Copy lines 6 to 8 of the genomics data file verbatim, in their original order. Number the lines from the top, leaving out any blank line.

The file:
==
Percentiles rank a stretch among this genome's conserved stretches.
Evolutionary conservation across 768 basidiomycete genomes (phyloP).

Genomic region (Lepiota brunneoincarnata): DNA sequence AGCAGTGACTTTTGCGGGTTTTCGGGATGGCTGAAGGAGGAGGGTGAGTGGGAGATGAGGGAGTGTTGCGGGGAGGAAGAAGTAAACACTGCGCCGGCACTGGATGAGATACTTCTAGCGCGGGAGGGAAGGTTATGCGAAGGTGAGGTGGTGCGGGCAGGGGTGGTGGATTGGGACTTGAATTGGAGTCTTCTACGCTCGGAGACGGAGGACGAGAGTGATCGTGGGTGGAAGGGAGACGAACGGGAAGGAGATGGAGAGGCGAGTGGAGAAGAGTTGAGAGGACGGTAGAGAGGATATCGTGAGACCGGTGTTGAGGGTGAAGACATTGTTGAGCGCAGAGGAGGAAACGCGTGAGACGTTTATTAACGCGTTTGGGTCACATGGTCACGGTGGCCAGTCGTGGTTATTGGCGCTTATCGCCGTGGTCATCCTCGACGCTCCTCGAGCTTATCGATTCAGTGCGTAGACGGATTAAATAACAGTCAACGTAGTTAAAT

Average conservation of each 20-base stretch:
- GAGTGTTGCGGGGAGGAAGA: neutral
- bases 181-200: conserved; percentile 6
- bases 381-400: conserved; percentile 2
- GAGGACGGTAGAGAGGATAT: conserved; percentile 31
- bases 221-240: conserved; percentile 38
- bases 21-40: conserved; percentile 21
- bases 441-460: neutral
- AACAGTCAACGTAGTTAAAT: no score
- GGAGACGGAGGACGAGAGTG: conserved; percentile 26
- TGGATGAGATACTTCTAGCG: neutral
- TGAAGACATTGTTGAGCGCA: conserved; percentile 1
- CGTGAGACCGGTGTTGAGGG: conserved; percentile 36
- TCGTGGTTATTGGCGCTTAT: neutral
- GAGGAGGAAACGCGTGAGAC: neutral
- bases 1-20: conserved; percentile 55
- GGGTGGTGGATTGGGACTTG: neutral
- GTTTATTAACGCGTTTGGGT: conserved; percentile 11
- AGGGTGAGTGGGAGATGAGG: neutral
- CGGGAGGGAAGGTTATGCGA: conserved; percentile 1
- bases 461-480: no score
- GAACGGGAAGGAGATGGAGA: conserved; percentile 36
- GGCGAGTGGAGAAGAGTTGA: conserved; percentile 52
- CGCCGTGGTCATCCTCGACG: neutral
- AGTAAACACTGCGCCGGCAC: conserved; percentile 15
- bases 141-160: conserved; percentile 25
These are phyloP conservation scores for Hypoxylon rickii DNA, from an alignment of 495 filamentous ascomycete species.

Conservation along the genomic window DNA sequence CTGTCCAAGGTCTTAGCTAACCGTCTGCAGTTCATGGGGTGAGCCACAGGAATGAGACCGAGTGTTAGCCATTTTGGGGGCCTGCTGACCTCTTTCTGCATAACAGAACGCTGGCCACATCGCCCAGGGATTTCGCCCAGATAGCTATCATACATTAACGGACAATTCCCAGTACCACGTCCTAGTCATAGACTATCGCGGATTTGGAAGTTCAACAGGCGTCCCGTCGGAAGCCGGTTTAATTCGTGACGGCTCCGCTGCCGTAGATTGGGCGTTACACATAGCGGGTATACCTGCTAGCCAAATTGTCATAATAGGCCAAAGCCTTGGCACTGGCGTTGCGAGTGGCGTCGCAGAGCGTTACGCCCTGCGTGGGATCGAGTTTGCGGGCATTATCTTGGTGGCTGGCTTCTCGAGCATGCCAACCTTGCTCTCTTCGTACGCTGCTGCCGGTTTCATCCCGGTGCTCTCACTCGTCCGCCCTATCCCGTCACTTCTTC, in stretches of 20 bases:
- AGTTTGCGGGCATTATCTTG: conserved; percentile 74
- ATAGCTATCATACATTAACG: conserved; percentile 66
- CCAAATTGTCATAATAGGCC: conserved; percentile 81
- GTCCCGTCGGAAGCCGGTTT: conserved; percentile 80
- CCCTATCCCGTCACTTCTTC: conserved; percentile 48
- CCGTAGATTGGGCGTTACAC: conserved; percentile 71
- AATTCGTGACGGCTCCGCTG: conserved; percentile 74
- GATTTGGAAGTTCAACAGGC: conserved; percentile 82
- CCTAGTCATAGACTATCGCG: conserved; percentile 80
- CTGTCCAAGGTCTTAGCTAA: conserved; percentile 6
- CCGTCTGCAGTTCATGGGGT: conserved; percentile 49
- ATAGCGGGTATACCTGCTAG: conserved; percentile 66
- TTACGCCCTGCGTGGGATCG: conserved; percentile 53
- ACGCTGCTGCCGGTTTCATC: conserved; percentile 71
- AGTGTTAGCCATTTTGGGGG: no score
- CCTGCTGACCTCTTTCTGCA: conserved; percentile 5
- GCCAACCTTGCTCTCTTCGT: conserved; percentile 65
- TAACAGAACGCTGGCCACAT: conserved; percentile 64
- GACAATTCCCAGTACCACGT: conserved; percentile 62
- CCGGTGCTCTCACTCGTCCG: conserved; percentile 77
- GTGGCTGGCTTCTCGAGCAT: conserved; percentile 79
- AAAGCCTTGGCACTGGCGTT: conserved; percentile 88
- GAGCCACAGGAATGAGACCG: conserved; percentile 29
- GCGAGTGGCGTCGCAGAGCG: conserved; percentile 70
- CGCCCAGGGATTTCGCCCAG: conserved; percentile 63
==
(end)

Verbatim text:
- bases 181-200: conserved; percentile 6
- bases 381-400: conserved; percentile 2
- GAGGACGGTAGAGAGGATAT: conserved; percentile 31